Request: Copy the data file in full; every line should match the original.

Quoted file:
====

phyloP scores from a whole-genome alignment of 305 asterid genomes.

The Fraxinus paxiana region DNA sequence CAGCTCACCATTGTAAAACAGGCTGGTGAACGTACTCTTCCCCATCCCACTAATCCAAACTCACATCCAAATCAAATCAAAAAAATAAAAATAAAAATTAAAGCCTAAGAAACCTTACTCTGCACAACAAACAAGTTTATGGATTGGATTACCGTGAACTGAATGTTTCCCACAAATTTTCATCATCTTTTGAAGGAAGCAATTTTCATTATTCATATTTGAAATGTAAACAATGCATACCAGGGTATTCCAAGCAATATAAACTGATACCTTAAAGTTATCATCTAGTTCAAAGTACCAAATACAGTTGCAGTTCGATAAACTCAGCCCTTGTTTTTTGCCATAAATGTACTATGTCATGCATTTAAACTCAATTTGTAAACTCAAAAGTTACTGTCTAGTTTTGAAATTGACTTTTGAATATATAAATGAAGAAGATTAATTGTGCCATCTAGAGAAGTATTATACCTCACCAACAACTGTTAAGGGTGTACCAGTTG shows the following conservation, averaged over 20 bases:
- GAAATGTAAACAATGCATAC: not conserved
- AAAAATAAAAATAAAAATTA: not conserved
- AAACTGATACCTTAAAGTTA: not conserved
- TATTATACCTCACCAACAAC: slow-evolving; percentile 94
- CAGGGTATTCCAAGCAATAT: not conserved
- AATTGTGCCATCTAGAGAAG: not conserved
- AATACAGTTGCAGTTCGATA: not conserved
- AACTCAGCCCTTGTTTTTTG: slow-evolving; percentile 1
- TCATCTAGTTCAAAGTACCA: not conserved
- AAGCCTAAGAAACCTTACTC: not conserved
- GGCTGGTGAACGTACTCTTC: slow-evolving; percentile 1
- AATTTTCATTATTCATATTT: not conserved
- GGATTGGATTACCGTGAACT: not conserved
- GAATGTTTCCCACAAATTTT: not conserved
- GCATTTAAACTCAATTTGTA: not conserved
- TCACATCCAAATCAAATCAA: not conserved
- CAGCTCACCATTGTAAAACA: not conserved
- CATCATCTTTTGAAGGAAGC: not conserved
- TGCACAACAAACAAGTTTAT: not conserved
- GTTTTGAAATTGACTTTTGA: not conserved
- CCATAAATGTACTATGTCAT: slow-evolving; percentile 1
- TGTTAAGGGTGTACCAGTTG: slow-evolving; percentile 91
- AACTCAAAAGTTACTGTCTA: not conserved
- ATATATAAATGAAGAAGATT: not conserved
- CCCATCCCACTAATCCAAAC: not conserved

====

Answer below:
phyloP scores from a whole-genome alignment of 305 asterid genomes.

The Fraxinus paxiana region DNA sequence CAGCTCACCATTGTAAAACAGGCTGGTGAACGTACTCTTCCCCATCCCACTAATCCAAACTCACATCCAAATCAAATCAAAAAAATAAAAATAAAAATTAAAGCCTAAGAAACCTTACTCTGCACAACAAACAAGTTTATGGATTGGATTACCGTGAACTGAATGTTTCCCACAAATTTTCATCATCTTTTGAAGGAAGCAATTTTCATTATTCATATTTGAAATGTAAACAATGCATACCAGGGTATTCCAAGCAATATAAACTGATACCTTAAAGTTATCATCTAGTTCAAAGTACCAAATACAGTTGCAGTTCGATAAACTCAGCCCTTGTTTTTTGCCATAAATGTACTATGTCATGCATTTAAACTCAATTTGTAAACTCAAAAGTTACTGTCTAGTTTTGAAATTGACTTTTGAATATATAAATGAAGAAGATTAATTGTGCCATCTAGAGAAGTATTATACCTCACCAACAACTGTTAAGGGTGTACCAGTTG shows the following conservation, averaged over 20 bases:
- GAAATGTAAACAATGCATAC: not conserved
- AAAAATAAAAATAAAAATTA: not conserved
- AAACTGATACCTTAAAGTTA: not conserved
- TATTATACCTCACCAACAAC: slow-evolving; percentile 94
- CAGGGTATTCCAAGCAATAT: not conserved
- AATTGTGCCATCTAGAGAAG: not conserved
- AATACAGTTGCAGTTCGATA: not conserved
- AACTCAGCCCTTGTTTTTTG: slow-evolving; percentile 1
- TCATCTAGTTCAAAGTACCA: not conserved
- AAGCCTAAGAAACCTTACTC: not conserved
- GGCTGGTGAACGTACTCTTC: slow-evolving; percentile 1
- AATTTTCATTATTCATATTT: not conserved
- GGATTGGATTACCGTGAACT: not conserved
- GAATGTTTCCCACAAATTTT: not conserved
- GCATTTAAACTCAATTTGTA: not conserved
- TCACATCCAAATCAAATCAA: not conserved
- CAGCTCACCATTGTAAAACA: not conserved
- CATCATCTTTTGAAGGAAGC: not conserved
- TGCACAACAAACAAGTTTAT: not conserved
- GTTTTGAAATTGACTTTTGA: not conserved
- CCATAAATGTACTATGTCAT: slow-evolving; percentile 1
- TGTTAAGGGTGTACCAGTTG: slow-evolving; percentile 91
- AACTCAAAAGTTACTGTCTA: not conserved
- ATATATAAATGAAGAAGATT: not conserved
- CCCATCCCACTAATCCAAAC: not conserved